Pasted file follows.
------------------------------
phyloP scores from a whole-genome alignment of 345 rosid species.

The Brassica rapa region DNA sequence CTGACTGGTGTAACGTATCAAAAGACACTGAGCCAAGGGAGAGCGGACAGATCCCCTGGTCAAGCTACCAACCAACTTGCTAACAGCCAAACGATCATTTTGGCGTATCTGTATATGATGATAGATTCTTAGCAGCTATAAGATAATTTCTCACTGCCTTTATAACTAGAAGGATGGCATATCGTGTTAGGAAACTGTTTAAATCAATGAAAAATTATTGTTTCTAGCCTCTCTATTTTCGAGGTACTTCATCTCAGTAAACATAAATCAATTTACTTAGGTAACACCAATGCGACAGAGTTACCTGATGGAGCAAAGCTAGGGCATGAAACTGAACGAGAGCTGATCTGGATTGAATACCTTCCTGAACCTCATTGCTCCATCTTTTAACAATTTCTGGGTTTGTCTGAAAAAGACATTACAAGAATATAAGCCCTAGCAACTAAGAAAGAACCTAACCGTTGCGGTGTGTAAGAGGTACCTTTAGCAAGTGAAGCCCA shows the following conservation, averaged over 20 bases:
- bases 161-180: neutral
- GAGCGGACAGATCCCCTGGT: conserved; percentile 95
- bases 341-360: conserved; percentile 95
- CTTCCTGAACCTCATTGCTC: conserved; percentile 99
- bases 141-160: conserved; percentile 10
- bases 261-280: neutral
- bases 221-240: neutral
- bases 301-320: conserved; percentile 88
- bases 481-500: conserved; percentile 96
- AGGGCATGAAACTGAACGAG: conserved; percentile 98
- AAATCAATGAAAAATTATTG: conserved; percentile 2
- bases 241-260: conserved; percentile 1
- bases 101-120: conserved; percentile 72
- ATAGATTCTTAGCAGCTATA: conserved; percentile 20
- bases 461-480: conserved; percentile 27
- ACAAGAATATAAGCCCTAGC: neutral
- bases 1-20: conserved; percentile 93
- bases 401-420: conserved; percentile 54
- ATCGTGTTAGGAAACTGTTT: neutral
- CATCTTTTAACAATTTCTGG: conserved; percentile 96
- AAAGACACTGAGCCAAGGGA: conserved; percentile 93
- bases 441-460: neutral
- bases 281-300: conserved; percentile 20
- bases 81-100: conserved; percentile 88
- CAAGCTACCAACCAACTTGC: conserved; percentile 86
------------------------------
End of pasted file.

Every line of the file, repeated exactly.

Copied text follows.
phyloP scores from a whole-genome alignment of 345 rosid species.

The Brassica rapa region DNA sequence CTGACTGGTGTAACGTATCAAAAGACACTGAGCCAAGGGAGAGCGGACAGATCCCCTGGTCAAGCTACCAACCAACTTGCTAACAGCCAAACGATCATTTTGGCGTATCTGTATATGATGATAGATTCTTAGCAGCTATAAGATAATTTCTCACTGCCTTTATAACTAGAAGGATGGCATATCGTGTTAGGAAACTGTTTAAATCAATGAAAAATTATTGTTTCTAGCCTCTCTATTTTCGAGGTACTTCATCTCAGTAAACATAAATCAATTTACTTAGGTAACACCAATGCGACAGAGTTACCTGATGGAGCAAAGCTAGGGCATGAAACTGAACGAGAGCTGATCTGGATTGAATACCTTCCTGAACCTCATTGCTCCATCTTTTAACAATTTCTGGGTTTGTCTGAAAAAGACATTACAAGAATATAAGCCCTAGCAACTAAGAAAGAACCTAACCGTTGCGGTGTGTAAGAGGTACCTTTAGCAAGTGAAGCCCA shows the following conservation, averaged over 20 bases:
- bases 161-180: neutral
- GAGCGGACAGATCCCCTGGT: conserved; percentile 95
- bases 341-360: conserved; percentile 95
- CTTCCTGAACCTCATTGCTC: conserved; percentile 99
- bases 141-160: conserved; percentile 10
- bases 261-280: neutral
- bases 221-240: neutral
- bases 301-320: conserved; percentile 88
- bases 481-500: conserved; percentile 96
- AGGGCATGAAACTGAACGAG: conserved; percentile 98
- AAATCAATGAAAAATTATTG: conserved; percentile 2
- bases 241-260: conserved; percentile 1
- bases 101-120: conserved; percentile 72
- ATAGATTCTTAGCAGCTATA: conserved; percentile 20
- bases 461-480: conserved; percentile 27
- ACAAGAATATAAGCCCTAGC: neutral
- bases 1-20: conserved; percentile 93
- bases 401-420: conserved; percentile 54
- ATCGTGTTAGGAAACTGTTT: neutral
- CATCTTTTAACAATTTCTGG: conserved; percentile 96
- AAAGACACTGAGCCAAGGGA: conserved; percentile 93
- bases 441-460: neutral
- bases 281-300: conserved; percentile 20
- bases 81-100: conserved; percentile 88
- CAAGCTACCAACCAACTTGC: conserved; percentile 86